Picture: Jonas Koel/Unsplash
Picture: Jonas Koel/Unsplash

Why are we obsessed with eating meat?

By Dominic Naidoo Time of article published May 27, 2021

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In a world of increasingly worrying climate change, a UN report says the greenhouse gas footprint of animal agriculture rivals that of all global land, sea and air transportation combined.

The negative effects of animal agriculture on our climate have been well documented. Deforestation, air pollution, water pollution and soil degradation can all be linked to animal agriculture, but when did it all begin?

According to researchers, the earliest hominin species, our ancestors, began eating meat around 2.5 million years ago.

They know this because archaeologists found fossilised animal bones that showed visible, deliberate break and cut marks consistent with what seemed like primitive butchering techniques using stones or sticks. Do we know why we started eating meat?

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Hominins, like modern-day primates, fed primarily on leaves, seeds, fruits and tubers with the occasional scavenging off an animal carcass. Then the Earth experienced a period of gradual warming around the same time.

This led to the thinning of lush green forests into what eventually became grasslands which limited the food sources our ancestors previously relied on.

The new grassland biome allowed the rapid population growth of large grazing herbivores such as mammoth, elephant, giraffe, wildebeest, horse and other various early antelope and buck species.

Herbivores are efficient at converting low-calorie vegetation into nutrient-dense body mass, meat. Our ancestors needed a new food source and so began actively seeking out carcasses and later hunting these animals.

But 2.5 million years later, our obsession with meat has long surpassed the need for survival. Having this nutrient-dense food source did prove crucial to the development of our brain but why do we still crave meat even though we have healthier and friendlier alternatives?

Marta Zaraska, author of Meathooked: The History and Science of Our 2.5-Million-Years Obsession with Meat says: “We crave meat today, in part, because our brains evolved on the African savannah and are still wired to seek out energy-dense sources of protein. It is similar to our penchant for sugar, a rare calorie-rich commodity to our foraging ancestors whose brains rewarded them for finding ripe fruit. The goals of life for our ancestors were very different than ours, their goal was to survive to the next day.”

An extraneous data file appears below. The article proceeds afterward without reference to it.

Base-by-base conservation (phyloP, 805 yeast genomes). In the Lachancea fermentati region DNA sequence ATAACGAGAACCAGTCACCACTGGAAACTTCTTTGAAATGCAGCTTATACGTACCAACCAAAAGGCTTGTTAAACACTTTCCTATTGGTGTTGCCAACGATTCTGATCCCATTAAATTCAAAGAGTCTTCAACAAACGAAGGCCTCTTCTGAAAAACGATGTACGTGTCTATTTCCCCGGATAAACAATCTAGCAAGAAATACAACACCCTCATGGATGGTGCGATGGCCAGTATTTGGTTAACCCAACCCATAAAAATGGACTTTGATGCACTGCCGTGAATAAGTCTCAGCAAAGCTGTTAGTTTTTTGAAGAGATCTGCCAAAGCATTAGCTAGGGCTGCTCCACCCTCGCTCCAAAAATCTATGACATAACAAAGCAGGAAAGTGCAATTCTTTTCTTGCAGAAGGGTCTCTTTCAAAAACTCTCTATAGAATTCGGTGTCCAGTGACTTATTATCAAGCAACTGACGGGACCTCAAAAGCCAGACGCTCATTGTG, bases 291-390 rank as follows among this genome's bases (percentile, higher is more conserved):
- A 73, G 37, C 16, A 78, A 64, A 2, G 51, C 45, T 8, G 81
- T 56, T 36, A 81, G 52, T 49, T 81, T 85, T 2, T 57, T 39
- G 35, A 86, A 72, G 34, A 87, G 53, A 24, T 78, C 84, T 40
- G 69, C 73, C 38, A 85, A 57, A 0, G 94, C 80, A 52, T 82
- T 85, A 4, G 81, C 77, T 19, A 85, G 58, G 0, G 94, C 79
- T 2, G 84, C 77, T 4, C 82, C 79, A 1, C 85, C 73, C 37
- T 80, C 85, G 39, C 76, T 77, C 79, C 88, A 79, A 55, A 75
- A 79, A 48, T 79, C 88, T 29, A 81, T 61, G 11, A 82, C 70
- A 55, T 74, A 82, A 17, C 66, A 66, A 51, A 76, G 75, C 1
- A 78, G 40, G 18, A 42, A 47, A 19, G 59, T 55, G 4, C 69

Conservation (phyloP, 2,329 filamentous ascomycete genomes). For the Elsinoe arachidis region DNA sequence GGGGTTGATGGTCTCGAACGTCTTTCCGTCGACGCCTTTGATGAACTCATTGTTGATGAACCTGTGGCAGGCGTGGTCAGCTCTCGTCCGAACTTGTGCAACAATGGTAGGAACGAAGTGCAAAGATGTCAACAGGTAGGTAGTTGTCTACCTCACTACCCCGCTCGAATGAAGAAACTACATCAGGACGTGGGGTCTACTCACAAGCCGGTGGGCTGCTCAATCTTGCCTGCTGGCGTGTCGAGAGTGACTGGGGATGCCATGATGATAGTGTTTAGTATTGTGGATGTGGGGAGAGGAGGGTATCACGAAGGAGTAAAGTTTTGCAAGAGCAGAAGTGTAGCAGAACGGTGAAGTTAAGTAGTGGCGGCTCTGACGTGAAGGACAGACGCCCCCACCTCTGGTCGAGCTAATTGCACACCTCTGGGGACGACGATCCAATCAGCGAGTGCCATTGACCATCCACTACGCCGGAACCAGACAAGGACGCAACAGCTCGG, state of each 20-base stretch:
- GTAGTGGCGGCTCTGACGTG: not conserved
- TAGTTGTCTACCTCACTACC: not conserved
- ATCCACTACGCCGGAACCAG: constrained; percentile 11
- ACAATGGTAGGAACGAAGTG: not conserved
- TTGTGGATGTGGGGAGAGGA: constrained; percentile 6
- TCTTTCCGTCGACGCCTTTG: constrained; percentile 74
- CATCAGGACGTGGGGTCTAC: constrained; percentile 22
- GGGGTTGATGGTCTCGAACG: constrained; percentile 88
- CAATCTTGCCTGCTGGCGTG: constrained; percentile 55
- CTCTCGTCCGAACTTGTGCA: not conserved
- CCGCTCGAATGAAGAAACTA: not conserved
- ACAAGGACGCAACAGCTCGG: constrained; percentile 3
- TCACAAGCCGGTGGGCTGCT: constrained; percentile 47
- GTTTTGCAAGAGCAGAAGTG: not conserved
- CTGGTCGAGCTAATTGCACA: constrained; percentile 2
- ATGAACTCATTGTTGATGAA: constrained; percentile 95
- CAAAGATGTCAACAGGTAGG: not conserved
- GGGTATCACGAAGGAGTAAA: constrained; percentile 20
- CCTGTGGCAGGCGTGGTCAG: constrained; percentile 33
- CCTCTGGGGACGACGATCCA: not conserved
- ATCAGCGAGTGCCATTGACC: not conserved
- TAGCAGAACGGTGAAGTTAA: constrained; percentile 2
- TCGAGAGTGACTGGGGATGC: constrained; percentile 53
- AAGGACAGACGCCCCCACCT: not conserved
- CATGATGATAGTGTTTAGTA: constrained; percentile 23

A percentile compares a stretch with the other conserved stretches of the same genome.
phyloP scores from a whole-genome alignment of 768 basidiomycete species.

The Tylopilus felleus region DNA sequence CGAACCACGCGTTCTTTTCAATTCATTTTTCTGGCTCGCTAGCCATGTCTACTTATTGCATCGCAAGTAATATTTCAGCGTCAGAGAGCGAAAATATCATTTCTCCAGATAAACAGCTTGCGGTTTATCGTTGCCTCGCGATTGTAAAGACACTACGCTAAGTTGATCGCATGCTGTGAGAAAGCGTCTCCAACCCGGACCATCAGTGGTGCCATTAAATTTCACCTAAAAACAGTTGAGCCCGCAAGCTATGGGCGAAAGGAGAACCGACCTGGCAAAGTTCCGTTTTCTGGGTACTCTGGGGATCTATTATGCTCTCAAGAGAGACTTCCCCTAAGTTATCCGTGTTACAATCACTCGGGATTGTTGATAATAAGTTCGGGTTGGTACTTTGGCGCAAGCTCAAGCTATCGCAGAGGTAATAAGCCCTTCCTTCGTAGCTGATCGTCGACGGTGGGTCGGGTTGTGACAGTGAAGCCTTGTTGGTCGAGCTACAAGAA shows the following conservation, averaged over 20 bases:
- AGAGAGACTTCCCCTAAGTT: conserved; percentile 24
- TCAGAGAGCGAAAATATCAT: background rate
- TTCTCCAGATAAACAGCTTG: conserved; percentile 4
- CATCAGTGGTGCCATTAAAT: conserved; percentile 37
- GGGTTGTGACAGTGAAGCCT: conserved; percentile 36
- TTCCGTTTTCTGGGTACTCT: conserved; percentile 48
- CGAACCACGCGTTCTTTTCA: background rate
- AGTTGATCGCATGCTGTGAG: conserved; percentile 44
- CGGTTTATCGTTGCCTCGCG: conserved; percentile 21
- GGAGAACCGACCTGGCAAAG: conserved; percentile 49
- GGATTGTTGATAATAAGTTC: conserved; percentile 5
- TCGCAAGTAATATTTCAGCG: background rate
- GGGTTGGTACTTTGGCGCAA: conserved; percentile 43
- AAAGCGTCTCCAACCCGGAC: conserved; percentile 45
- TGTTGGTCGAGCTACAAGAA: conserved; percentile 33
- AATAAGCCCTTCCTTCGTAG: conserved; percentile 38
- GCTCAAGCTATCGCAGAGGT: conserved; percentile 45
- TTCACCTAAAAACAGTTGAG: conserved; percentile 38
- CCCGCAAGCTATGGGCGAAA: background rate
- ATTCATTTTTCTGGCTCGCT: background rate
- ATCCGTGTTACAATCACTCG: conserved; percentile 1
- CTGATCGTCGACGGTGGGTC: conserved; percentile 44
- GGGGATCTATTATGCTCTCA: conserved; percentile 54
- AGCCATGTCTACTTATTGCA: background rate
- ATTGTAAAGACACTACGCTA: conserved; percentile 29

The Organisation for Economic Co-operation and Development (OECD) Environmental Outlook 2030 reported that global meat consumption in 2018 reached 346.14 million tons and is set to hit 453 million tons by 2030 if current trends do not change.

People in the West are the biggest meat consumers with the United States taking the top spot, eating an average of 124 kg a person annually.

The World Economic Forum reported in February 2019 that globally, we slaughter an estimated 22.5 billion farm animals and produce 150 million tons of seafood annually. Animal agricultural practices currently wreak havoc on the climate and sensitive natural ecosystems.

The United Nations Environment Programme reported that the greenhouse gas footprint of animal agriculture rivals that of all global land, sea and air transportation combined.

Besides the direct contribution of greenhouse gasses to the atmosphere, there are numerous other negative impacts this industry is responsible for. The Guardian reported in October 2017 that 60% of global biodiversity loss can be linked either directly or indirectly to animal agriculture.

“The world is consuming more animal protein than it needs, and this is having a devastating effect on wildlife,” said Duncan Williamson, WWF food policy manager.

Meat is also an incredibly inefficient method of producing calories. For example, grain-fed beef has to consume approximately 3.5kg of grain to produce 500g of live-weight beef.

According to the Meat Eaters Guide to Climate Change, chicken and turkey would be the most climate-friendly meat to consume as they do not produce methane, use the least resources and are the most efficient at converting grain feed into protein.

If you are keen on reducing your environmental impact but love meat, try as much as possible to consume chicken or turkey in place of red meats. Climate change is happening now, and it is not waiting for anyone.

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